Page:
Financial History 145 Spring 2023 - Page 33

told the Indians this and have refused to trust them .” Bishop Whipple was taken aback . “ I was astounded that a trader ’ s clerk should claim to know more about the payment than the government agent ,” he wrote later .
This trader ’ s clerk , for better or worse , was the representative , the front face , of the US government — at least as far as the Lower Sioux tribes were concerned . It was easy for the Indians to not much like what they saw .
Benjamin G . Armstrong was another Minnesotan caught in the middle of this confusion . A southerner who had traveled north in 1840 to try roughing it in the Minnesota wilderness , Armstrong quickly learned to live with the Ojibwe Indians , and he became fluent in the Ojibwe and Dakota languages . By 1862 , he was a trusted intermediary between the US government ’ s Interior Department and the Indians of Minnesota . He wrote of a meeting in August 1862 between Superintendent of Indian Affairs Thompson and the Dakota chiefs : “ The superintendent called the chiefs together and told them that he would give them their goods annuities at once , as they were then on the ground , and … as soon as the money came he would notify them and they could come for it . They asked what kind of money it would be , to which he answered , he did not know , but whichever kind it was he would pay it to them . He could not tell what kind of money the great father had on hand , but thought it would be currency . They then demanded coin [ i . e ., gold ] and said they would not take greenbacks .”
This uncertainty surrounding the payment is also confirmed by one of the Dakota chiefs who survived the war and related his memory of those events to a reporter years later . “ Big Eagle ” enumerated five causes of the conflict and remembered distinctly that “ The government was in a great war , and gold was scarce , and paper money had taken its place , and it was said the gold could not be had to pay us .”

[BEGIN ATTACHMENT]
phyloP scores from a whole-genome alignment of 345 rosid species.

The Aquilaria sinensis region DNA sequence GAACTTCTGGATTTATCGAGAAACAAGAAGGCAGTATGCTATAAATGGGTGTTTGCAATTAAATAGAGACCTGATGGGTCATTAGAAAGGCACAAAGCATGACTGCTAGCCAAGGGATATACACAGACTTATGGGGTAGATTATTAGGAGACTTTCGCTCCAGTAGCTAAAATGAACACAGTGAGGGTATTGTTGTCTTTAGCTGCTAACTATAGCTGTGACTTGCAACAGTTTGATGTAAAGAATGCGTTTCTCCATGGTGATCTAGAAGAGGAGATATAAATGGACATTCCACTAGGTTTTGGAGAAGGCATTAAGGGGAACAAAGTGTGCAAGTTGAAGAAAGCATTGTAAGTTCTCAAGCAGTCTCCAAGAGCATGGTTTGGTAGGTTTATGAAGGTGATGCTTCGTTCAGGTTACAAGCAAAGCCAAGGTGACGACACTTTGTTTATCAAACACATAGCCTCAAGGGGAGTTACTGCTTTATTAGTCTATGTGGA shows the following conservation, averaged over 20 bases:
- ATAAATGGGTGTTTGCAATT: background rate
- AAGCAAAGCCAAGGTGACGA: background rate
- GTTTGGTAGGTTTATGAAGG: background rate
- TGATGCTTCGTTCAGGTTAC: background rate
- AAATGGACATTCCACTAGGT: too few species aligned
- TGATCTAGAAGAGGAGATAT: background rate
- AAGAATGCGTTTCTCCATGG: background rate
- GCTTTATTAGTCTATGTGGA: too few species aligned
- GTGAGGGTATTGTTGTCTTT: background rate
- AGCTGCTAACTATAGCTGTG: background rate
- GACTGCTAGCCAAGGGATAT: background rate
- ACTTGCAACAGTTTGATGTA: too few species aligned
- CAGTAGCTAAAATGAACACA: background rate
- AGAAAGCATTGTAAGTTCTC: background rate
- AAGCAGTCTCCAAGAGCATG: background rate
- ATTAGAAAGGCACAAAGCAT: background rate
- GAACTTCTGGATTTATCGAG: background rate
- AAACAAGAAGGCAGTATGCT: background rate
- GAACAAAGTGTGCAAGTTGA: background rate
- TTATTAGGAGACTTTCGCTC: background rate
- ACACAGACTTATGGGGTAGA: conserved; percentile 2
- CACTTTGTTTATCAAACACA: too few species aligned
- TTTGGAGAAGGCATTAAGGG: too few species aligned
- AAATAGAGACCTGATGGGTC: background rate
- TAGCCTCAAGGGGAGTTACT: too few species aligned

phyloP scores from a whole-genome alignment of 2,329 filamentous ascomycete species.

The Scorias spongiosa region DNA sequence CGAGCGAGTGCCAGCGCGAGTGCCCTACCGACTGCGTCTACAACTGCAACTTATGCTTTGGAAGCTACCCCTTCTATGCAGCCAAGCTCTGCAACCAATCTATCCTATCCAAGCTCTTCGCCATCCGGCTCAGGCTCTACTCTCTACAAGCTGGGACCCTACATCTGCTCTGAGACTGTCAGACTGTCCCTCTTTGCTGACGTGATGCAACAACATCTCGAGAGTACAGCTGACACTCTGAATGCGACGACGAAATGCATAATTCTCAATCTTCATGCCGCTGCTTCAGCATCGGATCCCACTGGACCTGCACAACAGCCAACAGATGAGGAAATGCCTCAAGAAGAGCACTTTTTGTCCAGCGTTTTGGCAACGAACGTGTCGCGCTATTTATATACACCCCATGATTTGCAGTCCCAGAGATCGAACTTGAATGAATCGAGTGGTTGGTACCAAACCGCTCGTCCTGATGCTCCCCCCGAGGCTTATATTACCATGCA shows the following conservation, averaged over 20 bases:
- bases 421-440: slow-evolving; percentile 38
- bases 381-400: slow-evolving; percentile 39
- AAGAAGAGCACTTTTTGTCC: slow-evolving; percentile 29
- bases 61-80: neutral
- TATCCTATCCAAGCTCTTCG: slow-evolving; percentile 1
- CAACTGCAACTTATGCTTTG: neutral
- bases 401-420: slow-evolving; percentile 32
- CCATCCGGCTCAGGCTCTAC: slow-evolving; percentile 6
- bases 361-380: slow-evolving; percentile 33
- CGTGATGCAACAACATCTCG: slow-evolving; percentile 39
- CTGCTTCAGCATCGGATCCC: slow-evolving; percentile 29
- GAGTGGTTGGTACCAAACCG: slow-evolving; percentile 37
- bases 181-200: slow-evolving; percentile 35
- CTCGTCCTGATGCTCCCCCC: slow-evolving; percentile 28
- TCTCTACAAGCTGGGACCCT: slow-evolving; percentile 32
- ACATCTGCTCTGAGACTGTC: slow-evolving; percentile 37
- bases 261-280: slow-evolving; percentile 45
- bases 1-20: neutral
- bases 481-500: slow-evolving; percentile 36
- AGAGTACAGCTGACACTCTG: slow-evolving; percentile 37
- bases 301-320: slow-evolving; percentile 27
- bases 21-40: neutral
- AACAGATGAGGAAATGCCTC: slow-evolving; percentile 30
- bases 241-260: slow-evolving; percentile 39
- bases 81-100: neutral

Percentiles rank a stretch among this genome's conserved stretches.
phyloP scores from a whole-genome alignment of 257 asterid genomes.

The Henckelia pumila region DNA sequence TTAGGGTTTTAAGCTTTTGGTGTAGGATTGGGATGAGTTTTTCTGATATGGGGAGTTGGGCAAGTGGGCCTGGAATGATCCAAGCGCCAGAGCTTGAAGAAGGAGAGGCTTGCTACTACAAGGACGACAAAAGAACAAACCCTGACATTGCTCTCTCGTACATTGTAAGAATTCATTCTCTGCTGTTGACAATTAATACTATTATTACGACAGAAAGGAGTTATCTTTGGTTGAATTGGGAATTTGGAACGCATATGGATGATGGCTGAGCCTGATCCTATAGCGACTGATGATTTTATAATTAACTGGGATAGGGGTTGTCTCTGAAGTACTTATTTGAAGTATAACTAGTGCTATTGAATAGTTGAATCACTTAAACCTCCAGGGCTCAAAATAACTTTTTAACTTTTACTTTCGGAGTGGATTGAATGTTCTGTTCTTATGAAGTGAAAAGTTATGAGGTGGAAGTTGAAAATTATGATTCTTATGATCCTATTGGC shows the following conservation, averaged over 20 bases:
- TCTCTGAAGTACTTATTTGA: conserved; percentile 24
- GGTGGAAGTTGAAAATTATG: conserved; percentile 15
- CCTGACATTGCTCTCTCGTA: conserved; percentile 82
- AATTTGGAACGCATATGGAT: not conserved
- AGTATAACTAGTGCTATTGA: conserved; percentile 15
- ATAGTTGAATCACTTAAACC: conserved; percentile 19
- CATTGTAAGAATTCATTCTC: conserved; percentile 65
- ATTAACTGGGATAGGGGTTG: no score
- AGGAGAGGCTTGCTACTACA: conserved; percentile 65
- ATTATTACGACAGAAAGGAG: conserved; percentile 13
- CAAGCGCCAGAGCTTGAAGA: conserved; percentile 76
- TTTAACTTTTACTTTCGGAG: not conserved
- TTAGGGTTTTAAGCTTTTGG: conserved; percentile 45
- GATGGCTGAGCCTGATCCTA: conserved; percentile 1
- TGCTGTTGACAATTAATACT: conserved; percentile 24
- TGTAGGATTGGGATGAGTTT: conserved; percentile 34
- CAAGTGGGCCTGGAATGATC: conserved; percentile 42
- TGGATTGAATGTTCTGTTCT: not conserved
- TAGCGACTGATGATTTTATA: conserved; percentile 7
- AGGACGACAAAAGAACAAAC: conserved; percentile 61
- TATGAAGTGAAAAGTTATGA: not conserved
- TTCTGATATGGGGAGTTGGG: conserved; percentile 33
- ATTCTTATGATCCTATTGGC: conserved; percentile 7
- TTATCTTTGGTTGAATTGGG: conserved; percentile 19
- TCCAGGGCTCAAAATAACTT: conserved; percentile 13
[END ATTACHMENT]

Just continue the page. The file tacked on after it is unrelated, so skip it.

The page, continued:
The combustible situation along the Minnesota River valley that July and August of 1862 was of little moment back in Washington , DC . The demands made by the Indians of Minnesota reached Washington as the Union Army — President Lincoln ’ s Army — was stalemated at best in its battles with the Confederacy .
Confederate troops , specifically General Robert E . Lee ’ s Army of Northern Virginia , were camped within 50 miles of the US capital that summer of 1862 , a capital that seemed to its residents to be woefully under-protected . These problems were of much more pressing concern to the residents of Washington , DC than any news reports from those distant Minnesota lands , lands that had only become part of the Union four years before .
The escalation of events in mid-August 1862 are well known to Minnesota historians : The refusal of the Agency traders to release food stores for the Indians living nearby . The precipitous behavior of some of the young Dakota men on August 17 in attacking and killing some clerks and farmers near Acton , Minnesota after those young men may have been denied service at the general store there .
The early hours of August 18 were chaotic . The Indians , perhaps fearing government retribution for the events the day before at Acton , attacked in all directions : they attacked the defenseless farmers and their families just across the river , and they attacked those Lower Agency traders . Those near the Lower Agency were the first killed , and those who resided near the Lower Agency and escaped those attacks were the first to reach Fort Ridgely and sound the alarm .
Meanwhile , as those events were occurring , a well-guarded wagon was cantering down the road between St . Paul and Fort Ridgely . The ambush of a detachment of Fort Ridgely soldiers left the fort temporarily under the command of a 20-year-old lieutenant , Thomas Gere . Gere later described those hectic events and mentioned almost parenthetically that “ At about noon [ on August 18 , 1862 ] there arrived at the fort in charge of C . G . Wykoff , clerk of the Indian superintendent , and his party of four , the long-expected annuity money , $ 71,000 [ approximately 235 pounds or $ 6 million today ] in gold .”
The US government was late , but it was making good on its treaty promises . The gold had arrived in St . Paul on August 16 , but with no telegraph lines between St . Paul and Fort Ridgely the people most interested in this development had no idea the yearly annuity payment was on the way . The gold arrived at Fort Ridgely four short hours after those calamitous events began .
Daniel C . Munson is a student of financial and scientific history and the author of a book entitled Malice Toward None that describes those Dakota War events and the story of four siblings orphaned by that war who went on to live very admirable lives .
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